Our next stop was at the Pharos’s Curse to find some of that desert warmth. The curse seemed to make all the mummies wish for more bandages. We walked through in our practiced conga line, noting tripping hazards and sticky spiderwebs while laughing at the people screaming in the group behind us. Weaving though the crypts, I was not only impressed with the actor’s costumes and makeup, but also reminded to moisturize. Looking a little dry there, Tut.
On our way to the Planet Zombie, we squeezed all four of us into the seat of the Scrambler ride. Though we were likely at maximum capacity, our centrifugal force was impressive as we whipped around the circle. Everybody lean! Once we shoe-horned ourselves out and found the entrance for the Zombie attraction, the lines had finally caught up with us. They had a park produced movie that gave background for the attraction as we filed though the serpentines like our own breed of zombies. TV zombies! Just turn on a screen and we all shuffle towards the pretty lights. The only thing able to pull us from our trance was the improper use of hand grenades. Like most veterans, we are constantly critiquing Hollywood’s military special effects, much to the annoyance of those around us. At one awkward moment, when the high schoolers in front of us ceased their drama for a rare moment of silence, I couldn’t resist a quote from Handsome Jack. “Dicks! We’re talking about dicks!” I loudly proclaimed, causing everyone to bust up in laughter. Whether you’re a fan of Borderlands or not, it’s still funny. We followed the kids into the secret lab and then through the ravaged military facility, commenting on how we would be expected to have that gruesome latrine spotless by inspection. The kids were too busy screaming and running from the zombies to notice our wry wit. We exited under the sweet music of machine gun fire to make our way to the attraction nearest to the front gate.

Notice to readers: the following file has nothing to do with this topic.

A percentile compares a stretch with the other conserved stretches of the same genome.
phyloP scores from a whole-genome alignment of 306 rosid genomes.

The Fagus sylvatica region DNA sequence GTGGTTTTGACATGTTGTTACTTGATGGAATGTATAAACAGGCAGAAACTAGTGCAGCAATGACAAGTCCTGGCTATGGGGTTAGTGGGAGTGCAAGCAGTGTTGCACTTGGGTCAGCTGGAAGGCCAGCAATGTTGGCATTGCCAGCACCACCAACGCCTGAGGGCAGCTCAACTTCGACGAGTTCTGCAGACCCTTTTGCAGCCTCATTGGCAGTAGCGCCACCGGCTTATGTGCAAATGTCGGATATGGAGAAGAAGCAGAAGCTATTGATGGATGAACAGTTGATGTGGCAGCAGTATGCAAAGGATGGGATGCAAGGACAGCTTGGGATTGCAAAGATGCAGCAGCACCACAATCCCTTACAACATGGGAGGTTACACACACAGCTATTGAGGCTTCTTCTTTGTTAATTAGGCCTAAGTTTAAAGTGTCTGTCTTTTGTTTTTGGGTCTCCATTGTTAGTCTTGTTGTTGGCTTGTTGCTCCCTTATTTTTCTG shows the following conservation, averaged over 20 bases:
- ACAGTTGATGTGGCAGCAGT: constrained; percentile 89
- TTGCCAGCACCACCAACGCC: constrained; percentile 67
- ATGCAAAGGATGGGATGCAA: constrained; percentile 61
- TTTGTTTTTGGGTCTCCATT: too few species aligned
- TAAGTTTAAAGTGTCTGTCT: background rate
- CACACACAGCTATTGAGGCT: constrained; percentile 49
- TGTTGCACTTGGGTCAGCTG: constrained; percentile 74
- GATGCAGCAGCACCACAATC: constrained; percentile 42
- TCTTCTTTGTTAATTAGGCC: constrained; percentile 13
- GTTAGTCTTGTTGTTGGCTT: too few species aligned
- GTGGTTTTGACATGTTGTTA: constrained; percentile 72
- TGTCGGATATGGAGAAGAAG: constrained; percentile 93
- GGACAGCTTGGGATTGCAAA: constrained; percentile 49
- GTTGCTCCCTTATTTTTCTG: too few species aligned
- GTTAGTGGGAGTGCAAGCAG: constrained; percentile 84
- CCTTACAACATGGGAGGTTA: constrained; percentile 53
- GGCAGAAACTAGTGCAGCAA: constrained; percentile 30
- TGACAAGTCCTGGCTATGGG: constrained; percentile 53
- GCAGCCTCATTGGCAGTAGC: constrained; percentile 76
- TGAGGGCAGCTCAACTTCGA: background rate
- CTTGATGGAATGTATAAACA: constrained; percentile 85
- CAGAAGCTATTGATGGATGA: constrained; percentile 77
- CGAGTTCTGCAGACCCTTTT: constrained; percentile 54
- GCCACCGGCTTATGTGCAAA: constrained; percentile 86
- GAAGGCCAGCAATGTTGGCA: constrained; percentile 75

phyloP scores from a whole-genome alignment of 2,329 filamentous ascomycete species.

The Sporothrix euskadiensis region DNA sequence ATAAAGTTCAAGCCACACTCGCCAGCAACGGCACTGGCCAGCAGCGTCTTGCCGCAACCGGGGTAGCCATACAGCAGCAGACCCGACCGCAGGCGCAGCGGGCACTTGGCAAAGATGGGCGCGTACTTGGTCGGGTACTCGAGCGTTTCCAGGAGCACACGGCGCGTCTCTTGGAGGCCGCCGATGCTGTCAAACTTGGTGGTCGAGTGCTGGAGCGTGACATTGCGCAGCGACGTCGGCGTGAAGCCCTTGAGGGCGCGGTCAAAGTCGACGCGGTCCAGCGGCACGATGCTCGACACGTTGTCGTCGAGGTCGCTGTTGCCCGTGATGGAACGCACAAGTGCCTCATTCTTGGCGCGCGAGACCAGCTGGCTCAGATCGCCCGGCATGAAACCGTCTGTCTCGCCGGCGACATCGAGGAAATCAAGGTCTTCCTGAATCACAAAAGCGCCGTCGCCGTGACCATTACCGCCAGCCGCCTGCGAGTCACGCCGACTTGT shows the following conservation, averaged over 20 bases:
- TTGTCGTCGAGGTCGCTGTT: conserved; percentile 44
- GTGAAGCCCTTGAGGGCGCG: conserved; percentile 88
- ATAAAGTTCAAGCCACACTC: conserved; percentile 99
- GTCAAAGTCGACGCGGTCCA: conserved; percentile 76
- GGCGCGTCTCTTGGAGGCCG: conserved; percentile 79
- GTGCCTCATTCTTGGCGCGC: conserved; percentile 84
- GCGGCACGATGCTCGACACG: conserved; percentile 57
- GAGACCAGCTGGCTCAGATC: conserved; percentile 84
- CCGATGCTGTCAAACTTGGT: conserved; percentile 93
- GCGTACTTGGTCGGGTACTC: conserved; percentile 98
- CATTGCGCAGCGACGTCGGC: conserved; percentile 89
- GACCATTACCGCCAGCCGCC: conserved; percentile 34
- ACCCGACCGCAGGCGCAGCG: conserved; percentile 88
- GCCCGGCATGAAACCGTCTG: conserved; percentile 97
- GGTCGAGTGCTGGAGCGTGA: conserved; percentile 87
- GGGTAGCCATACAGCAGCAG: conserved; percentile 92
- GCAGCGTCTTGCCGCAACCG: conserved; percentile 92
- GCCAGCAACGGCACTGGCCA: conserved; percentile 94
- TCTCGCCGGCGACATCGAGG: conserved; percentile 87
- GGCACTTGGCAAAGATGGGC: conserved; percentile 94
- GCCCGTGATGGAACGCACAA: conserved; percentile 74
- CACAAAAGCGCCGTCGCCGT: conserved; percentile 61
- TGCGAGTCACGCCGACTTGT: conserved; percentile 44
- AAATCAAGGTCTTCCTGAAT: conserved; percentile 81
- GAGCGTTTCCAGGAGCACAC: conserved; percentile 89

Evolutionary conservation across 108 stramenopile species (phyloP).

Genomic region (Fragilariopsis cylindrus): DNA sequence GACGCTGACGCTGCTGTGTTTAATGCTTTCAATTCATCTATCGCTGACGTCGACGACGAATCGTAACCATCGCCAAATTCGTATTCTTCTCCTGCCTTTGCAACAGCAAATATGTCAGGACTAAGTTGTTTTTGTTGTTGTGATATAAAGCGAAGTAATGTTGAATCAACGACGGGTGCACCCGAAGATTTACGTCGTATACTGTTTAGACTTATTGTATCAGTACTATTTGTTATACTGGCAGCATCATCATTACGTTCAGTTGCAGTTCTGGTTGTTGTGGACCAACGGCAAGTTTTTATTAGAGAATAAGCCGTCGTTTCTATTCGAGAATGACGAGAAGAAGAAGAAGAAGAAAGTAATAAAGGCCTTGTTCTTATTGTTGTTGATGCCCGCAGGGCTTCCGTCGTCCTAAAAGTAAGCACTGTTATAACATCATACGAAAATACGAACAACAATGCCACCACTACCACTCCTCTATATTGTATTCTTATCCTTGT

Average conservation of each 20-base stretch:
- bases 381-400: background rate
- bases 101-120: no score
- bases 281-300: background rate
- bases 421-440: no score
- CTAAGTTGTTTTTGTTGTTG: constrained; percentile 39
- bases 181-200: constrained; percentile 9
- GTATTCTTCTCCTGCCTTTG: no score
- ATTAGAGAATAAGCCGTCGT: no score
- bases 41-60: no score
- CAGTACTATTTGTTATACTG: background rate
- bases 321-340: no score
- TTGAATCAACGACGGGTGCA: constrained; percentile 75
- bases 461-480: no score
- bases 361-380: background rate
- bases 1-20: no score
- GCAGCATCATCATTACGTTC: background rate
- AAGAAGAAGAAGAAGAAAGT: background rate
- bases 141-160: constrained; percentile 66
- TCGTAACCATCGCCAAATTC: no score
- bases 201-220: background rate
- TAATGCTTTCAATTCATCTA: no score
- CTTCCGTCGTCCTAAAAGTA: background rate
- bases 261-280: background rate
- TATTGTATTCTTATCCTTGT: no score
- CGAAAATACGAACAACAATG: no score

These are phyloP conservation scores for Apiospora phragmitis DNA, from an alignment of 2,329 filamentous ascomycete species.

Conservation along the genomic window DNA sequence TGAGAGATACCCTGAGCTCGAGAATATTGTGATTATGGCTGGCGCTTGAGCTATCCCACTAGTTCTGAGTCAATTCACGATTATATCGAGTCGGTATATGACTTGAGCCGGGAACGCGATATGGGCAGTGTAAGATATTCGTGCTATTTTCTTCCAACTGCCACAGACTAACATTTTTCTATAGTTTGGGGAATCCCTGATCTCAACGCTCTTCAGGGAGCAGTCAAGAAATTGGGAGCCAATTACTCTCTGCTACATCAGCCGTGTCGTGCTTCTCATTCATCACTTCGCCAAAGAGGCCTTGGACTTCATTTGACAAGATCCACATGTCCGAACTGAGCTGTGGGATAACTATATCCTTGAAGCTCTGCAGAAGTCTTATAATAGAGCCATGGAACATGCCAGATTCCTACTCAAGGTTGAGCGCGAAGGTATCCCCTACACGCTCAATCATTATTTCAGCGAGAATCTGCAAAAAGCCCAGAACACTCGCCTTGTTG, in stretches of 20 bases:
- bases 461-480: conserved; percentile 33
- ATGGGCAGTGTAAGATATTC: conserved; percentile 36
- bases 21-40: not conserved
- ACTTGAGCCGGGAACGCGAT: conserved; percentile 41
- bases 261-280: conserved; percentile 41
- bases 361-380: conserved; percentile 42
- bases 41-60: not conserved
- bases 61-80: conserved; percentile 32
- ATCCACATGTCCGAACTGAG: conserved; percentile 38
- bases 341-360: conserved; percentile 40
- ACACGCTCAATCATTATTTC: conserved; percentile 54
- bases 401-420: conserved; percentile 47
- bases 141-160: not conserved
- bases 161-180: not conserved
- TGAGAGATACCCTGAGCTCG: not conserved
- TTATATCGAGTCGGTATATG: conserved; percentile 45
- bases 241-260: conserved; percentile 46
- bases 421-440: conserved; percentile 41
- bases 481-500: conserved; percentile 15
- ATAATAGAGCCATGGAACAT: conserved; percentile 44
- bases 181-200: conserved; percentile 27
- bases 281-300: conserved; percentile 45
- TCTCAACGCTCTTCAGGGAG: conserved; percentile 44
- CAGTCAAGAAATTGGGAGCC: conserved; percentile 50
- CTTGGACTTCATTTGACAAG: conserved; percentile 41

The Blood Bayou is a favorite of mine for the creativity used in transitioning from what appears to be outside in a Louisiana swamp, to a moldering plantation house, into the basement via a rickety elevator, and out through the sewers back into the bayou. All this is accomplished inside the park’s skating rink. The way forward isn’t always clear, which adds to the jump-scare when you come around a corner. Truly, when cannibal rednecks are part of the horror lineup, it’s scary and funny. They get to play on the stereotypes of Bubba in his overalls while also having a half-eaten actor plead with you as you walk past their dinner table. Gruesome giggles.
We skipped Total Darkness since three out of four of us had done it a few years ago and got trapped inside when the line to exit was backed up. I don’t mind the dark, but the confined space and fleshy walls were less than enjoyable for the extended time. We left the groping in the dark to the high schoolers and stopped by the High Moon Saloon for a spirited hot chocolate. In reviewing the evening, we had laughed until our cheeks hurt and still managed to see everything we wanted before 10pm. It was time to take our geriatric conga line home to bed. If you get a chance to visit Scarywood, I highly recommend it, unless you’re asthmatic. Scary travels, my friends!